Thursday, April 25, 2013

And the mzungu transforms into a toubab… for now

After just over half a year, I have returned to Africa yet again – this time to the opposite coast! For the next two years, I will be living in Senegal, West Africa, as a U.S. Peace Corps Volunteer (PCV) in the health program. A primarily Muslim country once colonized by the French, Senegal is a strange and exotic blend of Islamic influence, African culture, and European structure.

School is taught in French, even though most Senegalese speak Wolof and other local languages better than French. While families typically serve traditional rice-based dishes like ceebu gen for lunch and dinner, breakfast is often baguettes and coffee – though in rural areas, poorer families may eat porridge instead.

The coasts are beautiful, the cities tumultuous and lively and dirty, trash lining the streets. Agriculture (especially peanut farming) dominates the Senegalese economy, and more than half of Senegal’s population of 13 million lives below the poverty line. Senegal ranked 154 out of 186 countries in the 2012 UNDP Human Development Index. Life expectancy here is about 60 years. Though the country has demonstrated great success in the fight against HIV/AIDS, Senegal is still endemic for malaria. The U.S. Peace Corps health program in Senegal addresses four main areas: malaria, child/maternal health, water and sanitation, and nutrition.

Here, I stand out even more than I did in Kenya, if you can judge this by the number of (either shrieked, giggled, or shouted) “toubab!” comments that follow me everywhere. In Kenya, the word for foreigner was “mzungu,” and it was called out often enough – but mostly by giggling kids, who threw big smiles my way as soon as I turned to look. Here, as our Peace Corps trainers have informed us, Senegalese of all ages (not just kids) like to point out differences. The word “toubab” here means pretty much what “mzungu” meant in Kenya, but it seems to be hurled around with slightly more intensity in Senegal. And it’s not always accompanied by a smile. It’s practically a mandatory identifier – I heard a mother whispering it to her toddler as she rattled by on a horse drawn cart, and I’ve even been hailed as “mademoiselle toubab” by a vendor on the streets.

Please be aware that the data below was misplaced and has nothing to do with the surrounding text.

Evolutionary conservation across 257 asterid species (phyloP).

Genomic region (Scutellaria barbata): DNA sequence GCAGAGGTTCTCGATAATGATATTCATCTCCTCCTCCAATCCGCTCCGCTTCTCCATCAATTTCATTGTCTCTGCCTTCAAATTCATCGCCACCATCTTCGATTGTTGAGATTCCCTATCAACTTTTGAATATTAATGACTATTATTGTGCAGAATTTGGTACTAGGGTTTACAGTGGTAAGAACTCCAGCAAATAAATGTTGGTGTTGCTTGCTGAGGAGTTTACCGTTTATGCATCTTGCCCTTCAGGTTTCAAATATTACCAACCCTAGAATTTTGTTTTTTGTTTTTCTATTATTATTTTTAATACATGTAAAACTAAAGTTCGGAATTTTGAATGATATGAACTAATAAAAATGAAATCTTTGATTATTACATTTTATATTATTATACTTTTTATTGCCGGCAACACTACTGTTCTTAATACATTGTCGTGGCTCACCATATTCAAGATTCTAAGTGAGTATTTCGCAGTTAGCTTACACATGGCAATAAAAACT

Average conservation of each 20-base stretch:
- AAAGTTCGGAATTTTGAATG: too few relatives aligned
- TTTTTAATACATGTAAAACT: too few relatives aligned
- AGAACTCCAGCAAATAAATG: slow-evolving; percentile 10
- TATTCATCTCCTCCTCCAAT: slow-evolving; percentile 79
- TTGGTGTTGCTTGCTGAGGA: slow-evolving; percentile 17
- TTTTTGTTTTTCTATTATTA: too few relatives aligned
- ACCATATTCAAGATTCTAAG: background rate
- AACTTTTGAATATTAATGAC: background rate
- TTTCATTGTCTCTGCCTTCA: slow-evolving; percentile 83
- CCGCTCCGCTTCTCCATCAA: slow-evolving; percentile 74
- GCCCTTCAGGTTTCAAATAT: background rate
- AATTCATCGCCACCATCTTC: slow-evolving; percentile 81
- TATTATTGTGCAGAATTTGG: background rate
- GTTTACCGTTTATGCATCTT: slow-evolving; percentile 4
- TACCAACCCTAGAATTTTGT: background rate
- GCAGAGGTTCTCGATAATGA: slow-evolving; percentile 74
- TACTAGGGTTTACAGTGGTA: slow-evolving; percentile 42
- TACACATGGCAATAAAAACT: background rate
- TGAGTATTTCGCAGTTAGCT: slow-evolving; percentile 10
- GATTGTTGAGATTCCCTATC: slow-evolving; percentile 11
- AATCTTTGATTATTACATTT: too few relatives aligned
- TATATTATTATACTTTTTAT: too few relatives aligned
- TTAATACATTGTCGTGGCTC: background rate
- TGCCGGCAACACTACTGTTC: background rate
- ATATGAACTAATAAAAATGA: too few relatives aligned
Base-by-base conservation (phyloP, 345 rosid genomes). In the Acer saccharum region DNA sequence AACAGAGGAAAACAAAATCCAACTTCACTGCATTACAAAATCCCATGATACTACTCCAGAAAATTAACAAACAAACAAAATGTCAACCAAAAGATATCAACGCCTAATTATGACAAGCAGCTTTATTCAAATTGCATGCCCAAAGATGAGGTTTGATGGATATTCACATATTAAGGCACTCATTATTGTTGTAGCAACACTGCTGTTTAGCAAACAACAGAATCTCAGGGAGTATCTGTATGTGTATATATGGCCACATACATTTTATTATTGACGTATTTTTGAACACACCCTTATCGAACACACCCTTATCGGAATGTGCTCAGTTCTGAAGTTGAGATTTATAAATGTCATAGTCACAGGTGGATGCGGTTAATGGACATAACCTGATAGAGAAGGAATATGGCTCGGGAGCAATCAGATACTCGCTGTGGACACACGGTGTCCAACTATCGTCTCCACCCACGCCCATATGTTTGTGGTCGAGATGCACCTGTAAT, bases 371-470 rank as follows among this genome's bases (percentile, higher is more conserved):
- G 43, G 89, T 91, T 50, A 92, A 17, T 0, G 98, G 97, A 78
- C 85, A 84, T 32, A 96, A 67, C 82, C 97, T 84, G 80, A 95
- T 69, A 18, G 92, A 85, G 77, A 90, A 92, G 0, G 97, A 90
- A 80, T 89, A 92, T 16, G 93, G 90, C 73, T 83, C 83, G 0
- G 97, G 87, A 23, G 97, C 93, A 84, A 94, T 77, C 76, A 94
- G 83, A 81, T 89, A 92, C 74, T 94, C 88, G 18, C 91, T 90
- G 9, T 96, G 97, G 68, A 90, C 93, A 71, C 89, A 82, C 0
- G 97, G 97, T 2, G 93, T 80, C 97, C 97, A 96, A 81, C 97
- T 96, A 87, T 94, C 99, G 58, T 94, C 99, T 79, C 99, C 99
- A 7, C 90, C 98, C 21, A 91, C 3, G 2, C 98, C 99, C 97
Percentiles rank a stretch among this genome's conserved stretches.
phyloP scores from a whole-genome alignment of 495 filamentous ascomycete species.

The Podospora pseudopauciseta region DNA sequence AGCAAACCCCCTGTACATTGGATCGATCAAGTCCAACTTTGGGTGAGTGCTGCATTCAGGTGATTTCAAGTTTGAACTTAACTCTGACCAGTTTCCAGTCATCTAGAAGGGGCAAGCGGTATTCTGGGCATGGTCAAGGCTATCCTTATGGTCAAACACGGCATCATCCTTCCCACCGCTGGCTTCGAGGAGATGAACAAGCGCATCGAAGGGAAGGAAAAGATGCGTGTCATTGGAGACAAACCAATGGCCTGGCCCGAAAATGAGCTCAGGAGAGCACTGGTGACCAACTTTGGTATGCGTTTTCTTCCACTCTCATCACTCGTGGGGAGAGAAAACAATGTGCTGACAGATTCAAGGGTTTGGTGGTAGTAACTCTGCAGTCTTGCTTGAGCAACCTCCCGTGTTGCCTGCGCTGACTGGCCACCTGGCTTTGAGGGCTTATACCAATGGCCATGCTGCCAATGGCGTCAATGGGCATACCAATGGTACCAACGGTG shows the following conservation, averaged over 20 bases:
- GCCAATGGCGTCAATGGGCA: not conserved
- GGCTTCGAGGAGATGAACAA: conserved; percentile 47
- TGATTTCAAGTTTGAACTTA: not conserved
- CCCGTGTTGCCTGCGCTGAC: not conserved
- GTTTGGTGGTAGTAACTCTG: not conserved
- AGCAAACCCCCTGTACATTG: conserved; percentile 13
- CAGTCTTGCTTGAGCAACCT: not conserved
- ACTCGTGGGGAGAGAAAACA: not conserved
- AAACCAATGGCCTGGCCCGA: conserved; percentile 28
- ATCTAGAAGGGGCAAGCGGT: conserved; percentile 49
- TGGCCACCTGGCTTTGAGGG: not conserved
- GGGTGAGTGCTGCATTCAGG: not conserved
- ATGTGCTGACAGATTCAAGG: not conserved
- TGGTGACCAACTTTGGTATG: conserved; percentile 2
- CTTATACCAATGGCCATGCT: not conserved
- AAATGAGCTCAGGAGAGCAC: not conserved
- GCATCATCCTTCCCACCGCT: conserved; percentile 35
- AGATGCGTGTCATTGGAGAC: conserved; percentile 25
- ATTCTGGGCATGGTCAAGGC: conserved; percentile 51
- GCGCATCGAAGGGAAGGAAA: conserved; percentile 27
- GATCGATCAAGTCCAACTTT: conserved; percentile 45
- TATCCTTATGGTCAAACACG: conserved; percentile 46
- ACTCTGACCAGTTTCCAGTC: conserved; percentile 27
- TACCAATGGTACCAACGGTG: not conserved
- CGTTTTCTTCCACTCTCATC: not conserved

Still, while the Senegalese seem a bit more blunt or aggressive than Kenyans in some ways, there is plenty to love about this culture. The more I learn, the more I love.

A few snapshots of my first few weeks in Senegal:

  • Occasional brain short-circuiting due to massive overload of health and tech training / safety and security sessions / language and culture classes / learning, learning, and more learning for Peace Corps
The Peace Corps training center in Senegal
  • Brilliant, hot, blazing sun – every single day during the dry season (now). While the heat can get intense, I’ll take this over snowy U.S. winters any day!
  • A constant film of dust or dirt or sand coating my skin…
  • …which gets washed away by chilly bucket baths when I’m in my village, and much appreciated showers when I’m at the Peace Corps training center in Thiès.
  • Cobbling together sentences in French/Pulaar/Wolof – basically, whatever gets me understood – and attempting to squash the random Swahili phrases (Kenya remnants) that keep popping in my head
  • Shuffling through sand in Mbour, a region near the beach, where houses seem plopped directly onto desert and little patches of dirt are imported to create mini gardens
      My host family's compound in Mbour, Senegal
    • Massive excitement on my part to be served salad and fresh vegetables, a rarity in village life, by my Mbour host family on my 25th birthday